This is Jood's page. Isn't it awesome? How did she ever think of that? I love the rubber stamp sheet music with the fabric overlays.
On the left is the back (signature portion) of Jood's page. On the right is Beth's wonderful page. Beth does vintage collage work that is just exquisite. She was nice enough to gift me with one of her most beautiful pieces earlier this year, and it is the piece I chose to hang in the most prominent spot in my office -- I don't ever get tired of looking at it.
Kara's back was as incredible as her front, plus, I really love the idea of "happy everything." If Kara doesn't hurry up and do her own blog, I'm going to have to make one for her. We met when she agreed to be a last minute replacement in the Random Words fat book I hosted, and her work was stunning.
I got to see Karen's pages in progress when I was in Atlanta for our felting workshop. The finished pages are gorgeous and her pink flowers were the perfect touch.
Seeing art like this is enough to make me want to quit my day job and do nothing but make art. Each of these gals is an amazing inspiration and the finished book is a gem. Thanks Beth!
Hermione really, really likes it when she sees the dye pots come out. She like to watch and even help. Wool is her friend.
I dyed up some cashmere for a baby sweater for a friend and she helped.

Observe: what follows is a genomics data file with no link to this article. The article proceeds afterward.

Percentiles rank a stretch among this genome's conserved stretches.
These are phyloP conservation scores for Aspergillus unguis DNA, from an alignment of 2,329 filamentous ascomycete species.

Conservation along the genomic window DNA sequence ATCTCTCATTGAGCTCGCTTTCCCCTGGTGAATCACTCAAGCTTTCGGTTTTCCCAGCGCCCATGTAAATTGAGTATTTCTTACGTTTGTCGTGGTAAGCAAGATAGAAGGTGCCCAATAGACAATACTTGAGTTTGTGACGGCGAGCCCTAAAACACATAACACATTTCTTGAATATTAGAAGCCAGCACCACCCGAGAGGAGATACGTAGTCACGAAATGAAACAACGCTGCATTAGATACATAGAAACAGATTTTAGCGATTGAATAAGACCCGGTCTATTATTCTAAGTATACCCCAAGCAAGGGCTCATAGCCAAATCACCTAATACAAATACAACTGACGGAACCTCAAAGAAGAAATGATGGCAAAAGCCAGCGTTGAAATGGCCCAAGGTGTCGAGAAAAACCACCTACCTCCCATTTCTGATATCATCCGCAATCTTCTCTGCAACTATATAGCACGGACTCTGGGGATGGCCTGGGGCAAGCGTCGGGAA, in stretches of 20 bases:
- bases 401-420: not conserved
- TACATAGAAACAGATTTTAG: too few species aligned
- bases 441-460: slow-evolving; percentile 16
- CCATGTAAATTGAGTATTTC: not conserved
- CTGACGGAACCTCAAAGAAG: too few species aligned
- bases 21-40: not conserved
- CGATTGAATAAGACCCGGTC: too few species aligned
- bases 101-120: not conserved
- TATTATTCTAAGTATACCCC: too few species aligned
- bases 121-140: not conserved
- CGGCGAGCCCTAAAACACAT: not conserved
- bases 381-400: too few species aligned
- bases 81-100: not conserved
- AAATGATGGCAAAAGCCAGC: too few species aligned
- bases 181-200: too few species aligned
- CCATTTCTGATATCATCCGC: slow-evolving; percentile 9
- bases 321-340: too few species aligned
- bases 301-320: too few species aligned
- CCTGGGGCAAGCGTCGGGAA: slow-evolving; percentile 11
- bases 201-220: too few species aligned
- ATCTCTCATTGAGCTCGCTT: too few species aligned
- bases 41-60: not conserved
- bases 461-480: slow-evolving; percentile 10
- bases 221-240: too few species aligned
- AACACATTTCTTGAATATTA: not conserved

She was very pleased with the results too!
This is the softest yarn I have ever dyed and I am in love with it! I have two extra skeins, that I'm going to offer for sale at Midday Faire Tuesday at noon.
And, if you are looking for my article on Crackle Dye on Paula Burch's fabulous fabric dyeing website, it can be found here. I've put a permanent link on the top right hand of the blog for easy reference.
I'm so excited! Over the years that I have been involved in fabric dyeing, I have continuously experimented with and refined a low immersion process I call "Crackle Dye" (a trademark for the process that I use in connection with my business, Elliebelly) that creates a lovely multi-colored effect with rich veining on fabric.
Although it is a time consuming process that takes the fabric through multiple dye baths and color mixes, I have always found the results to be well worth it, and I guess a lot of other people have too, because I get a lot of email requests for tips on how to achieve this effect.
I have been working on an article that takes you through the steps and offers some pictures of this process. It is finally complete and I'm incredibly excited because my Crackle Dye process is now available on Paula Burch's (yes, THE Paula Burch, the one and only queen of dyeing who has THE website for directions and information on fabric dyeing) website. When I was first learning how to dye, I consulted Paula's website constantly, learned from her expertise on the dyer's list, and have always found her advice to be the best there is over the years. I still visit it as my first stop whenever I have a question. I'm stunningly happy, both that she thought my process was valuable enough to be included on her website and to have the opportunity to give back to the community of dyers.
so, go and get it here. This is a free gift from me to all of my favorite people, artists and fabric dyers.